When y'all weren't looking, I polished up the first 14 pages of Never A Bridesmaid and sent it off to a Senior Editor of a smaller publishing company who, in a fit of Christmas magnanimity, offered 15 page critiques to a number of responders on her blog.
She's all about crime fiction and I'm all about the romance, but she said she'd take whatever we're working on and offer editorial feedback. I'm sure she regrets it now.
It took me 6 days to get back to her after she made the offer because I was spending my Christmas* Vacation** away from home and didn't have the concentration to polish a script and defend my brain from the 24/7 CNN news feed with which my aunt was trying to kill me. Plus, editing scares me. But that's a story that's been covered before. I only sent 14 pages because that's where the chapter breaks, but now I think I should have included that 15th page and stopped mid-sentence... just to build up the suspense dontchaknow.
On Jan 3rd, I emailed my work off to her with a song in my heart and a birdy on my shoulder. I mean, I know the moment she reads it she'll be blown away by the quality of my prose. I'm sure she's already schlepped the pages out to all of her editor friends crowing about how well I turn a phrase and how she discovered me first. In fact, if I'm not mistaken, she's probably talking with others in her publishing house about expanding their line to include romance, based on the strength of my pages alone. She's checking the budget to see if they can offer me a 7-book deal based on a new series and hoping to preempt any other offers out there.
Ya. So, I haven't heard back from her yet.
Here's the pathetic, part. (Yes, more pathetic than that paragraph above.) She hoped to have the critiques finished by Jan 9th or 10th. For those of you keeping score, that's 3 days ago. I haven't heard back from her yet. I check my e-mail about 75 times a day looking for that message from her. When I wake up in the morning the Blackberry is already glued to my palm anyway, but it's not the text messages and regular emails I'm looking for. It's the Gmail notification in the special icon off on the right side of my screen that I'm hoping to see.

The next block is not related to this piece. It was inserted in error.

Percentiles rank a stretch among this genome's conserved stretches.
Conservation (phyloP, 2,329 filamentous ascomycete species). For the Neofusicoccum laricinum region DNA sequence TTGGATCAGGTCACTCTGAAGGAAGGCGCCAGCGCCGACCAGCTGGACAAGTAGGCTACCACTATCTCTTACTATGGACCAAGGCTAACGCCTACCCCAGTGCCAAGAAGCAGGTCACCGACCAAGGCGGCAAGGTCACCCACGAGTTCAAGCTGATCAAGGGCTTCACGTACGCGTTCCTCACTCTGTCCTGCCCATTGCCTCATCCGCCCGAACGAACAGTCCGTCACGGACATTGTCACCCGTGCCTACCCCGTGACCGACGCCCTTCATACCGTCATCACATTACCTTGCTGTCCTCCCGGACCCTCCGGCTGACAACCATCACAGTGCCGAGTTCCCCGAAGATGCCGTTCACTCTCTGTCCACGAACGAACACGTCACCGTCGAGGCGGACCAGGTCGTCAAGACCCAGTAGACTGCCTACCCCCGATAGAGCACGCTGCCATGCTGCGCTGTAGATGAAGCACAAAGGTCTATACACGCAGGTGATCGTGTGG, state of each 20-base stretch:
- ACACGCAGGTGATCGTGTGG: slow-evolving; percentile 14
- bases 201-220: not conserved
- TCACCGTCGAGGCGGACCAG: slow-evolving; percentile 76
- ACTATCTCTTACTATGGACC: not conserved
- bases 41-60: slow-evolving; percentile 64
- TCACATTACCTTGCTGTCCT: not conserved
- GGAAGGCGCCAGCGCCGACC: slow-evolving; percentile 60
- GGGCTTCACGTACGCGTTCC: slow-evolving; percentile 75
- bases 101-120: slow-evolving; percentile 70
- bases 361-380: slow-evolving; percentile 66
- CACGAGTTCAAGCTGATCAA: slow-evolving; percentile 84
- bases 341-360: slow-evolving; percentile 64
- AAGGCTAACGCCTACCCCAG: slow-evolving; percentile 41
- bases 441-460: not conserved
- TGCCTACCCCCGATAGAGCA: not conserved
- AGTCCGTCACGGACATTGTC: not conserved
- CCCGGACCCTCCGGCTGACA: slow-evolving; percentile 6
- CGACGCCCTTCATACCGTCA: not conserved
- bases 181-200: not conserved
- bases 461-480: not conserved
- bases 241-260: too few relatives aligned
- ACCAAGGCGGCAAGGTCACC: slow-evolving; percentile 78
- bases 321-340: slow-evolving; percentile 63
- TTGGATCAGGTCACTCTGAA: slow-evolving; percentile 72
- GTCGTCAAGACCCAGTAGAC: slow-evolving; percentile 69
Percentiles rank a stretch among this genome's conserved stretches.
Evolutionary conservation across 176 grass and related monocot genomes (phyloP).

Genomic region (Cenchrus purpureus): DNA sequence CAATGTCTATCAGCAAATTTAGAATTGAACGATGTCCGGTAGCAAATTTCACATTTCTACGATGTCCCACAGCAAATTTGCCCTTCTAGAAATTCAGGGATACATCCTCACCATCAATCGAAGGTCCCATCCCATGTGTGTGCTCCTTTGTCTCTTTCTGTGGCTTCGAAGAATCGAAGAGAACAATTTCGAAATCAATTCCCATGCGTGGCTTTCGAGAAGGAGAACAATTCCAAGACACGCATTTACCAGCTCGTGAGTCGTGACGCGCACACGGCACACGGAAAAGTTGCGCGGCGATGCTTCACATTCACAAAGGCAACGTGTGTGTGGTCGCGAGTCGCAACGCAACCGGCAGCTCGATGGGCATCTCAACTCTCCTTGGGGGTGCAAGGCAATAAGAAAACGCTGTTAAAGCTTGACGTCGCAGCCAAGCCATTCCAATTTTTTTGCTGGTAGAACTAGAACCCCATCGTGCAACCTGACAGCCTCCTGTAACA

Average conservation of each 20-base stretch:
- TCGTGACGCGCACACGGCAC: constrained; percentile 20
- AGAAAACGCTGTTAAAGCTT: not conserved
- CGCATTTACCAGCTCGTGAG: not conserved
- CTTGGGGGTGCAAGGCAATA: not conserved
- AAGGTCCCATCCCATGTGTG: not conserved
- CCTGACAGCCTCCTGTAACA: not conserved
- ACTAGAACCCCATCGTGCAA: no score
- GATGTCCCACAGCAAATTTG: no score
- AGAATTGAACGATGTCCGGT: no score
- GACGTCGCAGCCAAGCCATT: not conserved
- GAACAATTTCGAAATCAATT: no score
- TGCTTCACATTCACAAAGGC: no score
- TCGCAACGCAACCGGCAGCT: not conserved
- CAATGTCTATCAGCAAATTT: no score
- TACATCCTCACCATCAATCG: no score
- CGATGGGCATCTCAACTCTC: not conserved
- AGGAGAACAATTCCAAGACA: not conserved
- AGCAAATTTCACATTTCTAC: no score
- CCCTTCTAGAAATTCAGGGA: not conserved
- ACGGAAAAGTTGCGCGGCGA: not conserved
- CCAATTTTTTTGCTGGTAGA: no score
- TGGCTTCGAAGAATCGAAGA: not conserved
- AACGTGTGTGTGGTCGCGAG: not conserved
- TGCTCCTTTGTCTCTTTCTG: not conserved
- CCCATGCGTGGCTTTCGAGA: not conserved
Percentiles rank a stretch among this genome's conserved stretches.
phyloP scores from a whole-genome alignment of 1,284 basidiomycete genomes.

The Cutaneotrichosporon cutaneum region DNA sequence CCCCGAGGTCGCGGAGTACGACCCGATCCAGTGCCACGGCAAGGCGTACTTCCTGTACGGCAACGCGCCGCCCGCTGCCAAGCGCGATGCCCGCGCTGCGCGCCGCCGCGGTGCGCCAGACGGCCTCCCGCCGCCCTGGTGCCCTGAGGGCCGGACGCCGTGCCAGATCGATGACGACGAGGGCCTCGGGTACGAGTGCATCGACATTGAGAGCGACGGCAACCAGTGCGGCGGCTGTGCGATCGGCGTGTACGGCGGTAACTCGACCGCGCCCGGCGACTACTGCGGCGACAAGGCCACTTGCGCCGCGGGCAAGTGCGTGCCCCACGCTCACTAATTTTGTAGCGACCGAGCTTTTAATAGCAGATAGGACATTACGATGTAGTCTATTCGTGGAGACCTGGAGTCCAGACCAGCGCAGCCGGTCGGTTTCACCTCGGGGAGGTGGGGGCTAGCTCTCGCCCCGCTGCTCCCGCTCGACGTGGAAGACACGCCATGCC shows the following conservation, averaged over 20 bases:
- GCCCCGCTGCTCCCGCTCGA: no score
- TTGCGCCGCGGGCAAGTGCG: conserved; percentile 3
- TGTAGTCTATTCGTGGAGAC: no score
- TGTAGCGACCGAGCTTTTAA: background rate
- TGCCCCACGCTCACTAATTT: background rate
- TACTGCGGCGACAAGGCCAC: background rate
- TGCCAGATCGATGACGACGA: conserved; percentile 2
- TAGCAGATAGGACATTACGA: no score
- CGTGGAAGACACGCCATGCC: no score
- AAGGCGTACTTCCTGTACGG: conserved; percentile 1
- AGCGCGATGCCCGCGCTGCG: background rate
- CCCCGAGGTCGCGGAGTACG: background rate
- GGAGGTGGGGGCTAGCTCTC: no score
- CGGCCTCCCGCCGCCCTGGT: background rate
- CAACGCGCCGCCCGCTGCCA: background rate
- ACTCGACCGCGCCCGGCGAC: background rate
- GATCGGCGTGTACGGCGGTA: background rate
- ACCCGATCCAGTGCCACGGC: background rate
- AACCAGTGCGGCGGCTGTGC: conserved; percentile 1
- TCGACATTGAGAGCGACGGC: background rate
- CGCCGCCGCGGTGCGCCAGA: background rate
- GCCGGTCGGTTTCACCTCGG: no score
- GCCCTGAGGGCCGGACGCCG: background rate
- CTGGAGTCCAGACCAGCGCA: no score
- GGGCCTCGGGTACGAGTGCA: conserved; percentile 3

When I'm going to sleep I drop whatever book I'm reading at 5 minute intervals and grab the BB to see if the little red light is flashing at me. It may be the signal I've been waiting for. The blessing from an editor. The cyber nod in my general direction that says, "Yes, one day you will be able to give up your day job."***
Now I ask you, how the hell am I going to handle query season? If three days is enough to put me on tenterhooks, months of waiting is going to drive me batty. They say it's all part of the process, but Good Lord! How do normal people survive this?
Currently Reading: Now & Then
Currently Reading: Blood Bound
Currently Reading: Wolf Tales VI
*** No cracks from the peanut gallery about finding a day job first, please.
World Book Day, Anthony Awards, Netflix
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